General Knowledge

Fertilizers & Pesticides


» These are the chemical substances which are rich in a particular nutrient. They supply nitrogen, phosphorus, and potassium. Continuous use of fertilizer in an area can destroy soil fertility. A chemical fertilizer should be completely soluble in water, easily assimilated by plants, and stable so that elements are retained in the soil for longer duration. It should not disturb the pH of the soil.

» Major nitrogenous fertilizers are ammonium sulphate, calcium cyanamide, basic calcium nitrate, calcium ammonium nitrate, and urea.

» Urea is the best fertilizer as it leaves only carbon Sioxide after ammonia, which has been assimilated by plants. It has 46.6% nitrogen, and it does not alter the pH of the soil.

» Mixture of Ca (CN)2 and C is known as nitrolim. Commercially, calcium nitrate is known as Norwegian salt-peter.

» Calcium superphosphate, nitro phosphate, triple phosphate, and phosphatic slag (Thomas slag) are some important phosphatic fertilizers.

» The mixture of nitrogenous, phosphatic, and potash fertilizers in suitable amounts, is called NPK fertilizers.

» NP fertilizers are prepared by mixing nitrogenous and phosphatic fertilizers in a definite ratio. Dihydrogen ammoniated phosphate and calcium superphosphate are the examples of NP fertilizers.


Pesticides are the chemicals which are applied to crops, e.g., DOT and Malathion to kill those pests which adversely affect the growth and strength of plants.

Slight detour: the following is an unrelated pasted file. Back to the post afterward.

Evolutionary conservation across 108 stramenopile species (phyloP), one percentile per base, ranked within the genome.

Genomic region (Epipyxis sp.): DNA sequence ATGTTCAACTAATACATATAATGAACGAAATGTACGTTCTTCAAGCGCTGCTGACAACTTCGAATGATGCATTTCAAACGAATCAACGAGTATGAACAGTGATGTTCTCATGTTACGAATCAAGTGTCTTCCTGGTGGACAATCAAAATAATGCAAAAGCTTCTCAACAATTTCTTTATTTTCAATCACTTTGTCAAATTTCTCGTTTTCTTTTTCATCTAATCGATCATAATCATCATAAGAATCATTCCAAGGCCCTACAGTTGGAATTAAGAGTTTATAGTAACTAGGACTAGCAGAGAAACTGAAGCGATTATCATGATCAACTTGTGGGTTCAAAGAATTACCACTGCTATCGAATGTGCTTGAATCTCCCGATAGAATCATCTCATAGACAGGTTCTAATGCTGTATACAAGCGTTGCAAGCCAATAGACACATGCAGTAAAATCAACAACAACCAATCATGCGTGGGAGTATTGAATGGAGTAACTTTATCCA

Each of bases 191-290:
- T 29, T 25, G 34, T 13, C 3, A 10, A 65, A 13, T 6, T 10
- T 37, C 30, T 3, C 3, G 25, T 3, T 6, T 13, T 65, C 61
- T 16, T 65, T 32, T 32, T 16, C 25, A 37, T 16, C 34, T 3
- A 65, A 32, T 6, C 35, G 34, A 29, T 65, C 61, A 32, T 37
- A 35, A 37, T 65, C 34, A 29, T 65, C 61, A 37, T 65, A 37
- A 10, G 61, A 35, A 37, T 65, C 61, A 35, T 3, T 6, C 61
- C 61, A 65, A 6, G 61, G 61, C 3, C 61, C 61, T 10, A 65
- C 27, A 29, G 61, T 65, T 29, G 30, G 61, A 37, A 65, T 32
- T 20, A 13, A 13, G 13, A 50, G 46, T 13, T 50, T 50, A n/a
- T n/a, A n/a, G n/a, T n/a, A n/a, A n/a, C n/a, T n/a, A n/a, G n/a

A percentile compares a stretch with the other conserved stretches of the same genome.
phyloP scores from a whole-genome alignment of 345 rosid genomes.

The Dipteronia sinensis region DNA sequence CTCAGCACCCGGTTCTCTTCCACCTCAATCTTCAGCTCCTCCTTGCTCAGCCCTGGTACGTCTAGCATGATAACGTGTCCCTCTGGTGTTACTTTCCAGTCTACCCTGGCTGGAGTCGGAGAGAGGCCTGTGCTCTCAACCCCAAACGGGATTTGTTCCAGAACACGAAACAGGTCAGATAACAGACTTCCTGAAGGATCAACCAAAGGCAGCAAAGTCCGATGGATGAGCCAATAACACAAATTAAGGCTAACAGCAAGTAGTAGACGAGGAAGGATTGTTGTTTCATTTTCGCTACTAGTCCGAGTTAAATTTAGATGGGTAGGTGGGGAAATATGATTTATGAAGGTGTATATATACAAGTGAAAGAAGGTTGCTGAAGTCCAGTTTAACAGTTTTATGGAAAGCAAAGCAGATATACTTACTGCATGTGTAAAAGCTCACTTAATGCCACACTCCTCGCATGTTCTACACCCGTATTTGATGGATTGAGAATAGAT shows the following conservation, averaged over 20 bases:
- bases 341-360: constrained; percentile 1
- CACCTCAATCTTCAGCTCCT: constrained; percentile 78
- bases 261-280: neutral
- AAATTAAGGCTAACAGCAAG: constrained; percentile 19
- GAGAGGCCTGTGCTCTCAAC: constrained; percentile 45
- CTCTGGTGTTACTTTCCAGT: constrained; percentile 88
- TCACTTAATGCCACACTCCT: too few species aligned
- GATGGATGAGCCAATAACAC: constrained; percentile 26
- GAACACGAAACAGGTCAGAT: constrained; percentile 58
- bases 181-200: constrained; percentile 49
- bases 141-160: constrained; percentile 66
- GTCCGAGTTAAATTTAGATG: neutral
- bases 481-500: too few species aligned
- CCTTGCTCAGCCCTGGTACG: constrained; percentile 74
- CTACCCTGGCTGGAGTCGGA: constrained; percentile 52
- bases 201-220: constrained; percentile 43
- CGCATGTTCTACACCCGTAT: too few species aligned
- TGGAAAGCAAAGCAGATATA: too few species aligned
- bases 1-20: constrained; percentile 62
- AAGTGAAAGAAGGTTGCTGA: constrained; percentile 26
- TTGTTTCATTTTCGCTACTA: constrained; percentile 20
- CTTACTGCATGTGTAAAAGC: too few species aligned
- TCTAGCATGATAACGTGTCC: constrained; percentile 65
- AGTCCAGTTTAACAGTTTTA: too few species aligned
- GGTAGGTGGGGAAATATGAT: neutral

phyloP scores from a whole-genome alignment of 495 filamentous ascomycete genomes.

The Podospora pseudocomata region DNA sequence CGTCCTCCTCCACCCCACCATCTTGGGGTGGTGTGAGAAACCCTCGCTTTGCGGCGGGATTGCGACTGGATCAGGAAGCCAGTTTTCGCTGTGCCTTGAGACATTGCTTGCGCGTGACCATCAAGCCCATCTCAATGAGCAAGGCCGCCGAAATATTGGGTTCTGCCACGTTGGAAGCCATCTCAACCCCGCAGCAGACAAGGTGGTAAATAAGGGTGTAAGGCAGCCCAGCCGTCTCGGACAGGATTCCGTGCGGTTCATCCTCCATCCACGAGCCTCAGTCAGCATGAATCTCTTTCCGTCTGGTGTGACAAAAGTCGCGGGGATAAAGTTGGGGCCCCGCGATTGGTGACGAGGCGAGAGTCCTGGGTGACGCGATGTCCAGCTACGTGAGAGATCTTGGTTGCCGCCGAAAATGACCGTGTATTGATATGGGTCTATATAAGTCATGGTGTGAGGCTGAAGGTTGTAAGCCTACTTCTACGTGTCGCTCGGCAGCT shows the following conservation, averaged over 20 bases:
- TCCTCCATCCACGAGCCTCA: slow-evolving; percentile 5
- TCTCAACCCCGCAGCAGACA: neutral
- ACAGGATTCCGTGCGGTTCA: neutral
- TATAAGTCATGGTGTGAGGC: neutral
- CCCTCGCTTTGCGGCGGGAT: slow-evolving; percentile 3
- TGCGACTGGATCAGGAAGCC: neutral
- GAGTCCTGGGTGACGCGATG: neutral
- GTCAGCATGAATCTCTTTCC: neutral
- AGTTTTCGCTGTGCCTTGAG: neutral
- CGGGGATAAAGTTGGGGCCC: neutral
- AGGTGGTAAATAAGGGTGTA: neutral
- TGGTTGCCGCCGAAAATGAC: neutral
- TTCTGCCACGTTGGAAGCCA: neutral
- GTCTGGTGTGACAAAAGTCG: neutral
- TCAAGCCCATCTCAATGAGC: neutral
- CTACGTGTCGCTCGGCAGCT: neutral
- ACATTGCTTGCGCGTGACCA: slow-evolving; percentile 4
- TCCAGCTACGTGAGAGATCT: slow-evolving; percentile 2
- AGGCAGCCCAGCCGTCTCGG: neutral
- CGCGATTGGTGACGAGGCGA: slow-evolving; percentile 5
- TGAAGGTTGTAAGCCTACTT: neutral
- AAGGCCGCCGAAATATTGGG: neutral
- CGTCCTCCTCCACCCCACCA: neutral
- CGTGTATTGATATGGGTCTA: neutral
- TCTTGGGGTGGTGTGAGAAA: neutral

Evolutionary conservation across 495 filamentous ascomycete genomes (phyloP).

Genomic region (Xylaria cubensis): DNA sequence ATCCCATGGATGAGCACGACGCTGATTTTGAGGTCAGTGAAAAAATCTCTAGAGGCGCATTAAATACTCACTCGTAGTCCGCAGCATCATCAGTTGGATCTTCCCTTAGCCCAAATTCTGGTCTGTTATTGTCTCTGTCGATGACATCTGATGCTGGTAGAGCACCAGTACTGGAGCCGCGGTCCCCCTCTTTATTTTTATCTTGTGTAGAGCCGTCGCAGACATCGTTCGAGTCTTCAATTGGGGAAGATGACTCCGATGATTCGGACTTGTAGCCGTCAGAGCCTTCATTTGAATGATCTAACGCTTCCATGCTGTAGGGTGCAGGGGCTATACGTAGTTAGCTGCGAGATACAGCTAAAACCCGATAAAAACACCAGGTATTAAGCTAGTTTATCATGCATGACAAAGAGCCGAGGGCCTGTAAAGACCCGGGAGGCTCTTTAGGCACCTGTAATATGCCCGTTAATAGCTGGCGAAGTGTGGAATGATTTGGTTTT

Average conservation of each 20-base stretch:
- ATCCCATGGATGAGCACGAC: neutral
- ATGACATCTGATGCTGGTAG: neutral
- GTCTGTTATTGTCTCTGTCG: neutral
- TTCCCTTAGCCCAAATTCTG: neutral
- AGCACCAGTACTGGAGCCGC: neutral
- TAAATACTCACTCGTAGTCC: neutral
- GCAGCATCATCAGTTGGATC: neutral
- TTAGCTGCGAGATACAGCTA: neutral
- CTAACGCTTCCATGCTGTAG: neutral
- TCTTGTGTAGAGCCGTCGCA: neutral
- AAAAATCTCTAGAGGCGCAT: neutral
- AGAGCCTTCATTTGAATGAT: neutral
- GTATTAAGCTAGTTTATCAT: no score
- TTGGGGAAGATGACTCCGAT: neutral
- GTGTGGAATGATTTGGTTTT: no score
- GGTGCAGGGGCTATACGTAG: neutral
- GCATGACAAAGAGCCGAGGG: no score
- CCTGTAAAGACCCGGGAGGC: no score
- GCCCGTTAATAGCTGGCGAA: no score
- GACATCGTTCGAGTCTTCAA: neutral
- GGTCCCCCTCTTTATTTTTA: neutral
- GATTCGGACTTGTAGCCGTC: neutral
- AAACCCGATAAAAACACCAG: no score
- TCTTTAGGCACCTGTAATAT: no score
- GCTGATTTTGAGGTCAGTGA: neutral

Kill those insects which attack crops, livestock, buildings, and human beings.


Control parasitic and saprophytic fungi that live at the expense of growing and stored crops.


Kill eelworms that feed on growing crops.


Kill slugs and snails and are usually active after ingestion.


These are also commonly known as weed killers and are pesticides used to kill unwanted plants. The first widely used herbicide was 2,4-dichlorophenoxyacetic acid, often abbreviated 2,4-D. Atrazine and glyphosate are other examples. Phenoxy herbicides are often contaminated with dioxins such as TCDD. Researchers have suggested that such contamination results in a small rise in cancer risk after exposure to these herbicides.


This is a category of pest control chemicals intended to kill rodents. Rodents are difficult to kill with poisons because their feeding habits reflect their place as scavengers. They will eat a small bit of something and wait, and if they do not get sick, they continue. An effective rodenticide must be tasteless and odourless in lethal concentrations and have a delayed effect.